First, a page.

Building a team from scratch has the advantage of meaning you are not stuck with those that do not contribute to the team activities and outcomes. At the same time building a team takes time; which may detract you from other activities. Assuming leadership of an existing team brings it own challenges, in particular relationship building. When a team works together it is as if each member of the team is holding a piece of a jigsaw; without cooperation and collaboration it can be difficult to bring all the pieces together. An effective team works together towards a common goal.
Cross functional teams introduce another dimension in that each member of your team also reports to someone else in another part of the organisation. The work they do as a part of your team may conflict with the demands of their other work. Cross functional teams introduce multiple stakeholders and require a more robust communication process. It is important to have the right mix of personalities and skills in any team. These must be aligned with the team activities and outcomes.
Equally, you need a balanced team. Having a team full of ‘challengers’ – those who rock the boat or with ‘judges’ – those who are down to earth, practical and logical, can lead to an imbalance, where more of some activities and less off others get done. Remember any one person may bring a variety of characteristics to your team and when managed appropriately, be able to assume different roles at different times. Balance can be achieved also by creating subgroups charged with specific tasks or activities.
According to Belbin, teams undergo phases of development. Belbin refers to these as forming, storming, norming and performing. At the forming stage excitement is high, everyone is enthusiastic but there is little structure or direction. During the storming phase roles are assigned, personalities begin to mesh or clash and careful coaching is required to facilitate relationship building and defuse potential conflicts. The aim at this point is to work towards creating an environment where team members can trust each other. The team reaches the norming phase when people begin to feel safe, comfortable and respect each other for their contributions.Finally an effective team reaches the performing phase where everything gels and the pieces of the jigsaw begin to fit together.
Understanding these phases of team development can provide you with a guide to appropriate management strategies and techniques as you move your team through the phases. Individuals, even in well performing teams each have their own priorities. This can lead to members of the team pulling in their own direction. Alignment is critical.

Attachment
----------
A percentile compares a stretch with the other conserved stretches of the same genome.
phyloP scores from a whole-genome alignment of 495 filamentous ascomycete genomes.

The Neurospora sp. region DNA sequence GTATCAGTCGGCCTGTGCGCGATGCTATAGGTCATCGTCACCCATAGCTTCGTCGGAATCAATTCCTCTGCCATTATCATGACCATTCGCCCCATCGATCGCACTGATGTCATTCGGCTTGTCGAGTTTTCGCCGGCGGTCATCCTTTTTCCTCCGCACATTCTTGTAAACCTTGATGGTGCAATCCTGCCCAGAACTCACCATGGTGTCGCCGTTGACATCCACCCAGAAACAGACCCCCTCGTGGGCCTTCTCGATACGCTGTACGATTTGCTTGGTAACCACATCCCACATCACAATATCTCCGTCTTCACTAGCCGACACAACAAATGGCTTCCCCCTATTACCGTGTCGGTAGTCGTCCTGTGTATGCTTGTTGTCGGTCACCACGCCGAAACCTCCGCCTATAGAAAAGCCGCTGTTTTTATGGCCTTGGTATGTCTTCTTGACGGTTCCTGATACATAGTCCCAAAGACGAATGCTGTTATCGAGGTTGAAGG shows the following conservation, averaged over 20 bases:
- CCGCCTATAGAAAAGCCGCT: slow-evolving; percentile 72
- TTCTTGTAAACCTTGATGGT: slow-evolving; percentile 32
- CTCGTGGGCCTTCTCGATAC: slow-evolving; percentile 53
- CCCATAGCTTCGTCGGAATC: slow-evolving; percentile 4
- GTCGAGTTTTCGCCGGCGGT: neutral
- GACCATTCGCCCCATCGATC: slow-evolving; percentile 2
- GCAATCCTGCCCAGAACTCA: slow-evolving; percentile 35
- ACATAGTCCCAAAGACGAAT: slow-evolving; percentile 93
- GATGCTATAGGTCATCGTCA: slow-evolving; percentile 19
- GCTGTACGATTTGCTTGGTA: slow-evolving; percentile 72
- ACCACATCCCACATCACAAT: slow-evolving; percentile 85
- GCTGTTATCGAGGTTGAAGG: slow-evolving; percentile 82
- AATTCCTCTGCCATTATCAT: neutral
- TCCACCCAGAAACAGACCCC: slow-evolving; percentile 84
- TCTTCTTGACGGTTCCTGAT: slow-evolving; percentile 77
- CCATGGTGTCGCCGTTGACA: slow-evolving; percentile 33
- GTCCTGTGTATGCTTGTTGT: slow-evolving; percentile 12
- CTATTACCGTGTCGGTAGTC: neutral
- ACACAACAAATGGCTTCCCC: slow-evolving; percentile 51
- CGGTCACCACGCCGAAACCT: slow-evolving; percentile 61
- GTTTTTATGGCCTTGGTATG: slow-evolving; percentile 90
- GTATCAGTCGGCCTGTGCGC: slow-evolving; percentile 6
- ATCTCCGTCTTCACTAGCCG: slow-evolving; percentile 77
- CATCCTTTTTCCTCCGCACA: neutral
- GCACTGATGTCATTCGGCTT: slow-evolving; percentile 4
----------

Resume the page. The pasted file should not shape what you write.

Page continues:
Achieving this becomes a key outcome for any team leader. There are a number of strategies you may employ.
For starters never allow negative or counterproductive behaviour to go unchallenged. Take time with people displaying these behaviours to explore their thoughts and feelings and get to the core of their issues. Create a learning environment. What this means is that people are not judged or punished for making mistakes; instead everything is considered a learning experience. When someone makes a mistake, move from judgment and punishment to exploration and understanding, from a focus on the past to a focus on the future.
Equally important, create an environment where all activities, all lessons learned, positive and negative, are shared collectively with everyone else in the team – in a supportative and non-judgmental manner. Ensure multi-directional and free-flowing information. Be prepared to share anything that is not confidential. Information empowers people to work together collaboratively. The more information people have the less likely they are to fill in the gaps with rumours. With information people are able to make factual and informed judgments.
Provide constant feedback, both positive and negative. People can change their behaviour or improve their performance only when they are provided with feedback. Spend time individually with team members and also plenty of team conversations.
Create an environment where your team members work together where practical. Be a role model and show by example how to engage in active communication – where people listen, ask questions and listen some more.
Ask those on your team what motivates them and what demotivates them. Look for those demotivators in your work or project. Focus on how you can maximise the positives and minimise the negatives. Remember you bought this team together for the experience and skills those on the team have. Make use of this experience. Engage all off your team members in the planning and decision making at the earliest opportunity. Don’t disrespect their wisdom and knowledge. Delegate tasks, engage them, involve them and value them. As a team leader your role is to facilitate, to enable the team to function collaboratively, to cooperate and work together.
You need to be able to guide them as they move through the various phases of team development and as they establish the team direction, structure, roles, processes and outcomes. Your role is to monitor progress and seek feedback and then provide feedback to each person and to the team as a group. You are not the team – you are a part of the team.
This management tip has been brought to you compliments of John Coxon & Associates. We have developed an Integrated Management Process (IMP), including a suite of diagnostic tools, designed to help you develop the potential of your management group and align their effectiveness with your mission, strategy and outcome. We work with management teams and managers in the health sector and not for profit sector in Australia and New Zealand. Telephone Australia (03)5561 2228 or NZ (0210)541 464. Email email@example.com or go to our website at http://www.johncoxon.com.au or http://www.johncoxon.co.nz. Please feel free to pass this information onto anyone you feel may benefit.